A village near Hat Yai: Silence all around in the heat of the afternoon, save for the sudden ‘crack’ of roof tiles expanding in the high temperature. Birds and insects for the most part quiet, an isolated single syllable: ‘chirp’ sound, then quiet again. I look up, anorexic chicken is standing in my open doorway because it sees me sitting inside. It’s thinking maybe some food will get flung out of the door because this is what usually happens. The cranium darts forward in an inquiring sort of a way and it watches me with one eye then maneuvering around in stages to watch me with the other eye and I used to think this was funny and cute but now I realise, sadly, that no matter how much loving-kindness I could extend to that creature transfixed in its observation of me, it is motivated by food, only; there’s just the process driving itself and not much further on in evolutionary terms than its dinosaur ancestor. So I make the single sound: ‘SH!’ that I learned from Jiab’s mum and it’s gone.
I’ve got the fan positioned just right in the room, seated on the cushion, body getting grounded – all internal processes and organs settled, gravity helps. It takes about five minutes. Thought movements start to get slower and it’s possible to monitor the situation and bring attention to the breath. Then it drifts off and I have to bring it back again to the breathing pattern and focus on that for a while.
And there are times when it seems like there is only this continuing present moment, kind of surging through from the past and into the future in one constant movement – like standing at the bow of a small ship plunging through the waves, rising and falling; moving forwards but no landmarks in the sea to say you are going anywhere.
When I look around for the landmarks to gauge my progress, and try to picture it in my mind, that sensation of standing at the bow of a small ship fades away and that’s how I learn not to push aside the experience and put in a constructed ‘self’ in its place, with the thought that ‘I’ am doing this. ‘… impossible to be aware of an experiencer because it is always the experience itself that momentarily occupies that space.’ [Alan Watts, ‘The Wisdom of Insecurity’] So the sensation of being on the ship returns and around it there is periodically the experience of moments of nothing – and that’s not ‘nothing’ as in ‘not much happening’, but ‘nothing’ in itself. It seems like a worthwhile thing to focus on this for the time being.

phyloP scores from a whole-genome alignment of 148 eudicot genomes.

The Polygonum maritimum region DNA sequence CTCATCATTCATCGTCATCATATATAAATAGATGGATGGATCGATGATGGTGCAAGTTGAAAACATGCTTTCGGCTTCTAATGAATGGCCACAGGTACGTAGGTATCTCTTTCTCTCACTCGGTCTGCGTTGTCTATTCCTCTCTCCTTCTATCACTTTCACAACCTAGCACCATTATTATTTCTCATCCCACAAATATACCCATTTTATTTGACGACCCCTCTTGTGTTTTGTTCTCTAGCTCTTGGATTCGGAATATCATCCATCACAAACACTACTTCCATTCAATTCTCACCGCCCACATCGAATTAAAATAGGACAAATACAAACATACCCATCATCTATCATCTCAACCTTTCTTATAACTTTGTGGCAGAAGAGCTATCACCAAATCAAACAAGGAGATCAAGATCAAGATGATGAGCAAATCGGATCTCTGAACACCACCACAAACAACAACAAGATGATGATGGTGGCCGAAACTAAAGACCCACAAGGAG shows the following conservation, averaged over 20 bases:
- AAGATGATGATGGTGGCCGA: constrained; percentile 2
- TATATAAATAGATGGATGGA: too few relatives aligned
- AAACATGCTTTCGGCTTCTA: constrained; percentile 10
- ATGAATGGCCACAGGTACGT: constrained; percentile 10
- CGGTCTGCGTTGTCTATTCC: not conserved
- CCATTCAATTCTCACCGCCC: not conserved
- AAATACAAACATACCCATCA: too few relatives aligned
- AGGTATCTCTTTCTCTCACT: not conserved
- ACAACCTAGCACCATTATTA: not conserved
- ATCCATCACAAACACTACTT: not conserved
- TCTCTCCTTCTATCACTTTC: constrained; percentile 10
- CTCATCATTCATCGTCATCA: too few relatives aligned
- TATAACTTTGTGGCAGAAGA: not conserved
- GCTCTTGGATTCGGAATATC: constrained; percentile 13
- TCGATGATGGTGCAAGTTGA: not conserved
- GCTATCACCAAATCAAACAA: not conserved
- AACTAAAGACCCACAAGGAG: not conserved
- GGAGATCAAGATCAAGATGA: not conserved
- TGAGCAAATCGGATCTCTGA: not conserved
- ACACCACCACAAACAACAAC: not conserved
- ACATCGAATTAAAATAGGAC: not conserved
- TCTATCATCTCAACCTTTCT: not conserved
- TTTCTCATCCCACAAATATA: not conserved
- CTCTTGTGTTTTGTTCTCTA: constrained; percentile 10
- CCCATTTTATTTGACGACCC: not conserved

‘Nothing is after all just nothing. It cannot be a place that resembles an idea of nothingness. A place involves area, or extension. It is defined by coordinates and boundaries. It is not nothing. It is room. Nothing has no room, nor can anything be located within nothing. Nothing cannot have an inside or an outside. It cannot destroy, swallow, or terminate. As nothing, it can have no energy or effect. As nothing, it cannot be a thing, a realm, a state, or anything. It is absolutely nothing to fear. It is nothing to hope for.’ [Robert Thurman]
The focus finds a comfortable place and I just let it sit there for a while then, as the afternoon dwindles away, squirrels get argumentative, great hosts of squabbles and a periodic shrill chattering fills the air.